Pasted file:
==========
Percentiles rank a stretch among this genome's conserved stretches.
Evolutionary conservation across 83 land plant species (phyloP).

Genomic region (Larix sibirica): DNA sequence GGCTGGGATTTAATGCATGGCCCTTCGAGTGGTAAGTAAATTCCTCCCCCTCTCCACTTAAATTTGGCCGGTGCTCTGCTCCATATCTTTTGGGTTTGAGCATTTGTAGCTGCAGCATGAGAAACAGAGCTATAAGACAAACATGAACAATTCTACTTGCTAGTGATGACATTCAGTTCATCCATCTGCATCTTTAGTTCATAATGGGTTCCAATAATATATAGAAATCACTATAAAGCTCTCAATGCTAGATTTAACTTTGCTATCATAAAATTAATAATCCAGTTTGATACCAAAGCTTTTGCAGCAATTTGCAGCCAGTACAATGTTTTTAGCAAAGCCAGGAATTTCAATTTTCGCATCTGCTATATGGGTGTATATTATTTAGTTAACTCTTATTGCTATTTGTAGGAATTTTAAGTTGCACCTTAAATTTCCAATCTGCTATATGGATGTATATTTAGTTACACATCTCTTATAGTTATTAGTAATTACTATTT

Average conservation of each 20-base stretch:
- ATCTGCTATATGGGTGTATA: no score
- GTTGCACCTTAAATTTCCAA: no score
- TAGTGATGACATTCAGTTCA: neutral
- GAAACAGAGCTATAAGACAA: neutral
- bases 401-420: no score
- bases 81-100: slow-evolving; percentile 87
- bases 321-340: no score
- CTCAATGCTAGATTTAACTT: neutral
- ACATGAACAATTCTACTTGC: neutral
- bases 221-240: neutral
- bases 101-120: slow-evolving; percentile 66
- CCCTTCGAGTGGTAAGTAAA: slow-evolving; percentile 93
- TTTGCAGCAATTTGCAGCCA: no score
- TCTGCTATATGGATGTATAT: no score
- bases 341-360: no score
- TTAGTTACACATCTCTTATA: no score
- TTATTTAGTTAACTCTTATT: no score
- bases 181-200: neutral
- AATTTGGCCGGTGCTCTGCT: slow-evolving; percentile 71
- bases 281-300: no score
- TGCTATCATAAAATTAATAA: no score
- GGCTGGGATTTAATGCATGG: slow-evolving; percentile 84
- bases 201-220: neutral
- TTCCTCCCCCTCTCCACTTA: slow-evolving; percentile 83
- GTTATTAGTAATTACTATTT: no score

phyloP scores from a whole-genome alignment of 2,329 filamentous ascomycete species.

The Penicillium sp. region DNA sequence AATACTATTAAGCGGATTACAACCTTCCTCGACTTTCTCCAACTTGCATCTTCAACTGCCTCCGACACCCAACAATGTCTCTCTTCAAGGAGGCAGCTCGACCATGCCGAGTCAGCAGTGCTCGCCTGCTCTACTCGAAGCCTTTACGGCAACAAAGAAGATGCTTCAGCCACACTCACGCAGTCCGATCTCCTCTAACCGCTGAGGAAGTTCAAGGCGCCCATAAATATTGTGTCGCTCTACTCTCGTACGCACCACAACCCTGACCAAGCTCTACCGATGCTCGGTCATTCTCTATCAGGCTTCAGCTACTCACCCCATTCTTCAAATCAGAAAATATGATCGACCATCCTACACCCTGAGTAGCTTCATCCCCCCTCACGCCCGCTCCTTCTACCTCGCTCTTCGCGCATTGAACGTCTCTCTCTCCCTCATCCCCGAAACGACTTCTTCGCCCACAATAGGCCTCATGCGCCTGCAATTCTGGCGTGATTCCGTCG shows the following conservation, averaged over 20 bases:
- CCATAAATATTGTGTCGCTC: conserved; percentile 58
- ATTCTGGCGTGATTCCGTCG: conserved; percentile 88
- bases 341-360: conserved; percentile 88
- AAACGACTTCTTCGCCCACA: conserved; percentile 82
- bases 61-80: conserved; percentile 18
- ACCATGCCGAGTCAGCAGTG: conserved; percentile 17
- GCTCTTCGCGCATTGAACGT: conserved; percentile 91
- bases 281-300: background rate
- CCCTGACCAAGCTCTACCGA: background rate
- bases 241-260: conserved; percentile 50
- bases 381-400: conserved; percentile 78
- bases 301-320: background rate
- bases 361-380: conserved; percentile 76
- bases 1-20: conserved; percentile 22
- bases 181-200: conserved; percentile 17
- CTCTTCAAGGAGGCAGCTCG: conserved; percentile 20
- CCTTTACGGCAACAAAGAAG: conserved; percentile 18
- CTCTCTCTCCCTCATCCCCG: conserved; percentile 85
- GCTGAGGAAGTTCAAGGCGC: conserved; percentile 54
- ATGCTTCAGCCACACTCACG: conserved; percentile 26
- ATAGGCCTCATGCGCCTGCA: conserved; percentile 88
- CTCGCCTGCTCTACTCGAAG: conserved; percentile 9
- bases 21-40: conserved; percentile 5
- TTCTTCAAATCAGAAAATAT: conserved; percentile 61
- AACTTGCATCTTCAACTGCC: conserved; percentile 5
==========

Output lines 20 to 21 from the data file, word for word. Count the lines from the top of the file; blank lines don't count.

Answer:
- TTAGTTACACATCTCTTATA: no score
- TTATTTAGTTAACTCTTATT: no score